This year, I’ve decided to add an occasional “Books to be better people” segment to my blog. As in, books that have made me better, that you should also read because there’s a good chance they might make you better, too. I am always reading something therapy or self-improvement related, and if and when I come across something really fantastic, I like to pass it along.
And so, to begin: I recommended Shrill by Lindy West to my clients more than any other book this year. In fact, chances are, if you worked with me in 2018, I recommended this book to you. So it makes sense that Shrill is my first choice.
If you’re familiar with her work in The Guardian, or have heard her interviewed (my favorite is the spot she did on This American Life), you are aware that Ms. West is direct, unapologetic, and hilarious in her delivery of pearls of wisdom via her (sometimes harrowing) life stories. Her book covers some incredibly difficult topics (like abortion, rape culture, and fatphobia) with ease, intelligence, bravery, and ferocity.
As a therapist, I love her because she embodies what it means to truly accept oneself, and to assert the notion that an individual alone has the right to choose how much room they take up (physically, emotionally, socially, etc.) at any given time. She spreads her thoughts and opinions out as widely and loudly as she pleases, and is brilliantly able to quantify her choices whenever she is challenged.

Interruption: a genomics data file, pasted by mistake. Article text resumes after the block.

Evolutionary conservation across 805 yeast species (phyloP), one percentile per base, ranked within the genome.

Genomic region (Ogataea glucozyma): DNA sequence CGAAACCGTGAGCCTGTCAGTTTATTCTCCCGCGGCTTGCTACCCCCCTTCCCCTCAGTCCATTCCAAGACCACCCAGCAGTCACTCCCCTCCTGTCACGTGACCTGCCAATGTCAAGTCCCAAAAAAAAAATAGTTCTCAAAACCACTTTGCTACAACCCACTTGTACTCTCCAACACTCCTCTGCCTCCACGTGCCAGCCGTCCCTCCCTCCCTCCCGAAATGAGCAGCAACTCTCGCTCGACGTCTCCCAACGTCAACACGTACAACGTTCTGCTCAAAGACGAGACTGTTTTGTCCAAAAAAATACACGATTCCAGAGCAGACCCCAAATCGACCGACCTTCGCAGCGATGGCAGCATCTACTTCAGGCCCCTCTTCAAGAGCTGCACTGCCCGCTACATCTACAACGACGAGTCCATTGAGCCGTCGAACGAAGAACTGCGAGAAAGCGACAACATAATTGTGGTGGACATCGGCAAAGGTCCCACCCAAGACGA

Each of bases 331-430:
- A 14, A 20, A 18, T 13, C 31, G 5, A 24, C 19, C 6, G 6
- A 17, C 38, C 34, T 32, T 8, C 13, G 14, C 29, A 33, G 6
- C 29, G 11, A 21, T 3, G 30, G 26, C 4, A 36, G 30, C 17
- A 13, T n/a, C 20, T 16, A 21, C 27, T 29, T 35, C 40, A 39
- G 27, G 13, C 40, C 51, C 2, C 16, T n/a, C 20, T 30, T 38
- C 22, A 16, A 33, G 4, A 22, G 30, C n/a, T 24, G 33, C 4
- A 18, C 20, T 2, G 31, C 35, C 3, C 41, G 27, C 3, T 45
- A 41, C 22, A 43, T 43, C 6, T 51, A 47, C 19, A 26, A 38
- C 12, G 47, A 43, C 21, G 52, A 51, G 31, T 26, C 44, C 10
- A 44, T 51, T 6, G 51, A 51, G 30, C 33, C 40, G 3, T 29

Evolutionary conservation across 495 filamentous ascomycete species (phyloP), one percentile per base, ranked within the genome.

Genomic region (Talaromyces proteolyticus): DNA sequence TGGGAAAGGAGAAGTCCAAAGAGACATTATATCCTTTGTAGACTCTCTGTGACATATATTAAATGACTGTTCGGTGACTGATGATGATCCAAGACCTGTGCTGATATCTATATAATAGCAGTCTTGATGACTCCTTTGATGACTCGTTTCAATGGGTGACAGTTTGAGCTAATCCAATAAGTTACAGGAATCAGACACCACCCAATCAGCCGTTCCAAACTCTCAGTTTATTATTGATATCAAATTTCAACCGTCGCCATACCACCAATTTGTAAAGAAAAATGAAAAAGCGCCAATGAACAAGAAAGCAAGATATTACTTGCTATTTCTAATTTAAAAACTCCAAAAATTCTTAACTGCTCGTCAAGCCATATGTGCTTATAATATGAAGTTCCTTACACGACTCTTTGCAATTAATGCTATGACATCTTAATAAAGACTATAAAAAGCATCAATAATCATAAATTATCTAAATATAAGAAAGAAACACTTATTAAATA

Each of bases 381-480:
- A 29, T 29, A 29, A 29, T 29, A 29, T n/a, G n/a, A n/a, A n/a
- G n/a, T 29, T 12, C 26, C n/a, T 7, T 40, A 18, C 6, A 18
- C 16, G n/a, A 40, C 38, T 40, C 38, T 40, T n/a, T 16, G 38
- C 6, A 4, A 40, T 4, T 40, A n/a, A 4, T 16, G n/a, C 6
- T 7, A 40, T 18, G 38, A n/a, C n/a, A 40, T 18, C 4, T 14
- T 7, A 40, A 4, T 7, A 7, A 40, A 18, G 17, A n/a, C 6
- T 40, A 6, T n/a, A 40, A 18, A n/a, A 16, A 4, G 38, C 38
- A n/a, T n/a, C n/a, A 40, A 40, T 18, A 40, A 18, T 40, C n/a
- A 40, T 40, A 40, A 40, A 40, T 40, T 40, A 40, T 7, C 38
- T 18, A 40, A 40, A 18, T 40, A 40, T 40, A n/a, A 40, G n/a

What I love most about her stories (besides that they make me literally laugh out loud) is the evidence of her courageous decision to consistently choose herself – as she is at any moment – and dismiss common conceptions that she should be or look or act any differently. She encourages her audience to ask “Who says so?” about areas in their lives in which they are feeling pressure to live up to some fabricated ideal. From a therapeutic standpoint, this makes Shrill one of the best (non-self-help) self-help books I’ve read to date.
Most importantly, West is able to convey through her writing that how we treat ourselves matters. The choices we make about how we love and nurture ourselves (or not) have implications not only for us, but for others as well. When we carry shame and insecurity around who we are, we leave the door open for others to be shamed and rejected. Shrill effortlessly connects concepts of self-love with social justice, which infuses significant purpose to the notion of living out loud.
If you are looking to start off 2019 with inspiration, humor, and confidence, read this book. If you’ve already read it, read it again. Read it, love it, share it with everybody.
You can buy Shrill on Amazon here.